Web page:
How to Pay for Your Own Wedding: 6 Realistic Tips
Photo by Stroudsmoor Photography Studio
Amid the heady excitement of your recent engagement, there’s one little detail you and your partner must hammer out before the fun stuff starts: How exactly will you pay for your wedding?
According to a recent study of newly married couples by WeddingWire, the parent company of GayWeddings.com, most LGBT-identified couples (74 percent) paid for all or most of their wedding on their own. Compare that with just 45 percent of straight couples doing the same, and there’s a real gap between how queer couples are funding wedding shindigs and how straight couples are doing the same.
Regardless of whether your parents, future in-laws or other family members will be giving you a hand in paying for the wedding, how will you handle the money part?
Create a Budget
Look, not everyone is a “math person.” We get it. And, when it comes to smaller events, it’s perfectly acceptable to wing it. Your wedding, however, is not a small event (no matter how rigidly you’re planning to limit your guest list). You need a budget. You need to know exactly how much money you have to spend, how much you can realistically save and how much other people might be contributing.
Better still if you can base all or most of your budget on cash in hand. So, for example, if your great aunt has $1,500 she’s set aside for the day you tie the knot, call her up and grab those funds. If you’re planning on selling your old Trinity guitar to put towards the wedding, do it now, then stash that cash in your wedding fund. Try your best to have as much money up front as you can.
Homework: Use WeddingWire’s budget calculator allocate your money and keep track of spending.
Be Realistic About What You Can Save
With the average couple spending around $30,000 to be wed these days, it can be very tempting to look at your much-smaller budget and convince yourself that you have time to save until you get to that number.
In reality, your life doesn’t stop because you’re planning a wedding. You and your partner will still need to spend money on housing, utilities, food and the like. When thinking about how much you can save as you plan your wedding, be very conservative. Cutting back on restaurant meals and yoga classes can certainly add up, especially over the course of 12 months, but be realistic and underestimate your ability to avoid overspending on your wedding later.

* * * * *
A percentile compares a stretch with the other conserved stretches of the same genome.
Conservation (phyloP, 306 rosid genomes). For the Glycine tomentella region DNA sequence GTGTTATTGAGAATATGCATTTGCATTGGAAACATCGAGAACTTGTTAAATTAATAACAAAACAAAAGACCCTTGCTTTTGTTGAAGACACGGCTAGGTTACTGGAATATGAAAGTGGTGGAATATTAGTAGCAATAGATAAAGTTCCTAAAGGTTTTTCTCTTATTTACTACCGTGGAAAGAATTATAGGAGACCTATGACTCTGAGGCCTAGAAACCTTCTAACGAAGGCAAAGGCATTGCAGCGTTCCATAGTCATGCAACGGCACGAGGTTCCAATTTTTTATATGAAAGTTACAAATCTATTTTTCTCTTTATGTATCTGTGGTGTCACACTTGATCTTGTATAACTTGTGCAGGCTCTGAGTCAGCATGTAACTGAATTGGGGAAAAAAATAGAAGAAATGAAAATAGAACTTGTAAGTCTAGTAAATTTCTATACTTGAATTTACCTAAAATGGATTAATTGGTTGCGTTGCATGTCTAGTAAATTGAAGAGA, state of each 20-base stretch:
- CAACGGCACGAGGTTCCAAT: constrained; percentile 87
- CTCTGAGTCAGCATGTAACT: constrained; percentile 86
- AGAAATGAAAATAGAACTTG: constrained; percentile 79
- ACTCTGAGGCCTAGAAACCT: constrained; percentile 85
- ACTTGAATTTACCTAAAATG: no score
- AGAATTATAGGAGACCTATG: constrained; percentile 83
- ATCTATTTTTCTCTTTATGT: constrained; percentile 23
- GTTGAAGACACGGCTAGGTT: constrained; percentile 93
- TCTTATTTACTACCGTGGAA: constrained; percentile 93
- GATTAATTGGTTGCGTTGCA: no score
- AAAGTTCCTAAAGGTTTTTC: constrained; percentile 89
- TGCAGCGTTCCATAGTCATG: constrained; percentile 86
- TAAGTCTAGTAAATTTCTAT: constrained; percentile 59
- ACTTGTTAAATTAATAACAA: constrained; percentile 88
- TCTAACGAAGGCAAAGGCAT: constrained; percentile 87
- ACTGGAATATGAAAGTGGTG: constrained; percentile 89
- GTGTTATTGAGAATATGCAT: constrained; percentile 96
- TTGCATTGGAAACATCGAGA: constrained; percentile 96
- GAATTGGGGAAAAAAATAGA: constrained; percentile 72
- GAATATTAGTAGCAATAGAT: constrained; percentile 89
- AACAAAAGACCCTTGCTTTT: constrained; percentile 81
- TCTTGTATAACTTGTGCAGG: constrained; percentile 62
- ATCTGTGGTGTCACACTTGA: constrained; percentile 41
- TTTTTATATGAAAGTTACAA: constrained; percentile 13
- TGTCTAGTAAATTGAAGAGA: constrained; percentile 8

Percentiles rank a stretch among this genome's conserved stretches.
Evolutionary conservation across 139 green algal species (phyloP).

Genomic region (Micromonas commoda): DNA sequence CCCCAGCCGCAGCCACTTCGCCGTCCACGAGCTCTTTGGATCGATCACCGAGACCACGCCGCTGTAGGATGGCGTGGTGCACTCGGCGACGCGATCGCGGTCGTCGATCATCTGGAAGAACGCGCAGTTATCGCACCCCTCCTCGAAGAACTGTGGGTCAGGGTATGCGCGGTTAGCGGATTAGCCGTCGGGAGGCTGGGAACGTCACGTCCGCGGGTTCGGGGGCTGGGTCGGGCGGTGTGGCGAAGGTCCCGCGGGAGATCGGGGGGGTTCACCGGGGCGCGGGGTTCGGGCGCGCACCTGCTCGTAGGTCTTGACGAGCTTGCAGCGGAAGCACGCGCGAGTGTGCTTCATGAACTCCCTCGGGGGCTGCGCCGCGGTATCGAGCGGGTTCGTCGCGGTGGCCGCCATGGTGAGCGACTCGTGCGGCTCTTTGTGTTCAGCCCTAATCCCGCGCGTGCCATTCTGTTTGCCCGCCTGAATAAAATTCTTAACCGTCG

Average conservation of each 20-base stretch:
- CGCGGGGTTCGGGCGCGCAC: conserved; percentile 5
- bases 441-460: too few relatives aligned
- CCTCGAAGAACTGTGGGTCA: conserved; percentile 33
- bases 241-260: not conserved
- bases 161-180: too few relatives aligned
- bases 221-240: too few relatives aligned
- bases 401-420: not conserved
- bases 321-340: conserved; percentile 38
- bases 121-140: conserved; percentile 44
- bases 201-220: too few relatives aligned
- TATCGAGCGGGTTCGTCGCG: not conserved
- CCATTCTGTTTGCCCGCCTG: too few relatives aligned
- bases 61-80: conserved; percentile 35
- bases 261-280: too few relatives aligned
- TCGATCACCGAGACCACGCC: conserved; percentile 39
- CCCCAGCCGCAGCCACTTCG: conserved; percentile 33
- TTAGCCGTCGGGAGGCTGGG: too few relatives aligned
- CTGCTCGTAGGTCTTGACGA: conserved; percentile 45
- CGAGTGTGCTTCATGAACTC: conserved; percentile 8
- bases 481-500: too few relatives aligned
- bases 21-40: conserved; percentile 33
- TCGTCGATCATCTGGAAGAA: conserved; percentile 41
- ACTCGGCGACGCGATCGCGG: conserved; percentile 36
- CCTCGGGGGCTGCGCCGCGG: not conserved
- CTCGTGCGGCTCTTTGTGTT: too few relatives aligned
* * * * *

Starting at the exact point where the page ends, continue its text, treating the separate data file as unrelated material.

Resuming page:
Know Location Matters
Most couples either want to be married in their home state, or a sunny, exotic locale like Palm Springs or Jamaica. However, if you’re seriously trying to save funds, consider other American cities where the cost of goods and services may be much lower than where you live. Just as an apartment in San Francisco is much more expensive than an apartment in Nashville, the cost of weddings varies a lot based on location. The venue, catering and flowers are all expenses that depend heavily on the market where you happen to be purchasing them, while your wedding attire, paper goods like invitations and decor are expenses that are less influenced by location.
Homework: 10 Cheapest Places to Get Married
Spend Less, Earn More
It’s not uncommon for engaged couples to suddenly become real penny pinchers in the pursuit of the wedding of their dreams. That’s because it actually works! While you should be realistic about what you can cut out, a $5 coffee, five days a week, quickly adds up to $100 a month. Expensive cable television can easily eat up $1,000 or more of your budget each year.
Couples who can find ways to cut or swap out extras can comfortably pad their wedding budget by a few thousand bucks over the course of 12 months.
On the flip side, if you’ve cut all you can cut, consider if you might be able to earn a few extra dollars. Weekend babysitting, before-work dog walking, academic tutoring—there’s a lucrative marketplace for helping others with their daily tasks. Depending on your skills and interests, you might also earn money in your free time as a freelancer or contractor. As with saving, be realistic about how much you’ll earn (minus any expenses you incur, like gas to get to your part-time job) and how many hours you can squeeze into your schedule.
Trim Your Guest List
This may be an unpopular, but highly effective way to actually be able to afford to pay for your own wedding. The average same-sex wedding has about 80 guests, which is already half the size of the average opposite-sex wedding. Yet and still, wedding costs are highly sensitive to the number of people expected—more people cost more money; less people means less money. So, if you’re having extreme difficulty making your budget work, consider trimming guests.
Consider Asking a Friend to Officiate
While officiants aren’t typically a huge part of your wedding budget, asking a religious minister or government official to ordain your marriage normally costs between $100 and $400. Beyond the sentimental significance of asking a close friend or family member to officiate your wedding, this step can also save a few coins. There will be a small fee for your person of choice to be legally authorized to perform your wedding, so be sure to do the research for your state or local jurisdiction, and factor the (nominal) cost into your wedding budget.
Although I've spent the last decade riffing on everything from suburban politics to race in media, documenting love stories as content manager of GayWeddings.com definitely takes the cake. A proud alumna of Howard University's journalism program, I've written for Parents.com, The Huffington Post, xoJane and Essence magazine. When I'm not writing, I'm debating the merits of Drake, obsessing over frozen yogurt or plotting my next international adventure. I want to feature you on GayWeddings.com! Always feel free to drop me a line at community [at] gayweddings.com to share your engagement, wedding and love stories.